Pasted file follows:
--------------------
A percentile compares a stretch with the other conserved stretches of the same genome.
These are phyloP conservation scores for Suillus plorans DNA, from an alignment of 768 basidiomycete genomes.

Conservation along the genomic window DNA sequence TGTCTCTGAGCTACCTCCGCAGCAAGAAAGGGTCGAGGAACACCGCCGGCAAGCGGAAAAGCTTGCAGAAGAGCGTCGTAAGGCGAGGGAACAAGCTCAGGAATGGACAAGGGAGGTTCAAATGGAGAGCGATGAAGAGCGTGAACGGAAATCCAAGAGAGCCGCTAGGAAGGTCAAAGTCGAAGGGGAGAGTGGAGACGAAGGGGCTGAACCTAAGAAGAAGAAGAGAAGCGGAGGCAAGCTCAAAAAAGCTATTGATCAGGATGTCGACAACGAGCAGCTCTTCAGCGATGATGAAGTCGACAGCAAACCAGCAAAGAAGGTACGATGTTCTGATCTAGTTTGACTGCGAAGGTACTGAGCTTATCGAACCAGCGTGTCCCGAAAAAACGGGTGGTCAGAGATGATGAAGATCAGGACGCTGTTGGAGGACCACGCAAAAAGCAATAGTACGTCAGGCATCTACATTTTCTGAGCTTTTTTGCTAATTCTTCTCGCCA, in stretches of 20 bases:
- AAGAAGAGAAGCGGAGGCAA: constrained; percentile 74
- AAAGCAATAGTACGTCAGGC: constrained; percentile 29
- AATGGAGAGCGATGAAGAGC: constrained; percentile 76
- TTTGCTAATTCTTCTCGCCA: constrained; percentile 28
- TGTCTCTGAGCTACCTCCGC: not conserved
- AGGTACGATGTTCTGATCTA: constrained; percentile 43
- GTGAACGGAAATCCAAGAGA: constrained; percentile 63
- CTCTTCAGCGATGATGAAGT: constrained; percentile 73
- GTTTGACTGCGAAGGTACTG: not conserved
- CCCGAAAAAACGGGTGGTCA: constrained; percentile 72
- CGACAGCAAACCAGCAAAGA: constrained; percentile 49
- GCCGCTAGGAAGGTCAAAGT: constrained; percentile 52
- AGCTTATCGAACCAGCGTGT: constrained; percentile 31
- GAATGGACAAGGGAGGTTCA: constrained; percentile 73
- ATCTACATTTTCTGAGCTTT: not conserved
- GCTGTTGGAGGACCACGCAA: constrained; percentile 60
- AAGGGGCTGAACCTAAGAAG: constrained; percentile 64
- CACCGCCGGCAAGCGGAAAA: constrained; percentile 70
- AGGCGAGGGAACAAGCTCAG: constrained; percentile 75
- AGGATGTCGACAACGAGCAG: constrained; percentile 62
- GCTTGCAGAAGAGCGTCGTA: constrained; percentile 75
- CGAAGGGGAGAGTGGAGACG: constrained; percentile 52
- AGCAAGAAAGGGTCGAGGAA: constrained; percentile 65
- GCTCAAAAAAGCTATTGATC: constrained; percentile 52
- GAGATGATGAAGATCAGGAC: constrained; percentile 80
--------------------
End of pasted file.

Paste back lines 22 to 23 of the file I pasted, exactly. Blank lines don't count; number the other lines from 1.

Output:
- AGGCGAGGGAACAAGCTCAG: constrained; percentile 75
- AGGATGTCGACAACGAGCAG: constrained; percentile 62